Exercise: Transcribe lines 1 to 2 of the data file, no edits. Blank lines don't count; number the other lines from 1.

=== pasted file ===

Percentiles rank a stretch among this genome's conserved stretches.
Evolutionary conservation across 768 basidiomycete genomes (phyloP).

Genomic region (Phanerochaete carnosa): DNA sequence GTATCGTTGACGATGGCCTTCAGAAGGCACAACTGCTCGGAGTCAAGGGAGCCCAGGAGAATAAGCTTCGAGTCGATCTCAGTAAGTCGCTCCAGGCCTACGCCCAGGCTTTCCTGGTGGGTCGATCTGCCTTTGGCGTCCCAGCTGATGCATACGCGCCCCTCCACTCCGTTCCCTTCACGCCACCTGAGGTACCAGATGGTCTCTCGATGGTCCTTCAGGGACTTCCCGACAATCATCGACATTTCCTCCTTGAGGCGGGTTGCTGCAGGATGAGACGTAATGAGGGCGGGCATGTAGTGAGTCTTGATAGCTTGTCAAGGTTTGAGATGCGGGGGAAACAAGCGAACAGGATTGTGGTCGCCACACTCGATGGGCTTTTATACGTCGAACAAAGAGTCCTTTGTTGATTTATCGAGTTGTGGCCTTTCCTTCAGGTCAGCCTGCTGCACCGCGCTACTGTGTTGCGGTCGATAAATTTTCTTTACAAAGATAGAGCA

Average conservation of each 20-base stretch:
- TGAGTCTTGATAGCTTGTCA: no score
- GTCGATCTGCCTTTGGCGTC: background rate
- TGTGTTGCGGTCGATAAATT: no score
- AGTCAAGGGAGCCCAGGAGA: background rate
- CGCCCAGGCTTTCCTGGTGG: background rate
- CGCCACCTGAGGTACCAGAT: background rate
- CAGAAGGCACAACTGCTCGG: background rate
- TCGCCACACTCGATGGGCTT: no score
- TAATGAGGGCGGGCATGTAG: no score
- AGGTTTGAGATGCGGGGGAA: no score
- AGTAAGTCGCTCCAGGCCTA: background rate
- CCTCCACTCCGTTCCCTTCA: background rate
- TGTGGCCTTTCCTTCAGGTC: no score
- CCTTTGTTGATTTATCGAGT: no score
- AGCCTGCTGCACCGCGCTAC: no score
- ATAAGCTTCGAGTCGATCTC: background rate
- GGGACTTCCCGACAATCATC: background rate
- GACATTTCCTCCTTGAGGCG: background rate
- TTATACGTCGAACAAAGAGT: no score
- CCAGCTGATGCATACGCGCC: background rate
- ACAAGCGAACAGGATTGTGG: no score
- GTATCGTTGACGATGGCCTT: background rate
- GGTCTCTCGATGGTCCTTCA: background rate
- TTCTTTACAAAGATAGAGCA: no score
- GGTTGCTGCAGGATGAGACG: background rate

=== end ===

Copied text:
Percentiles rank a stretch among this genome's conserved stretches.
Evolutionary conservation across 768 basidiomycete genomes (phyloP).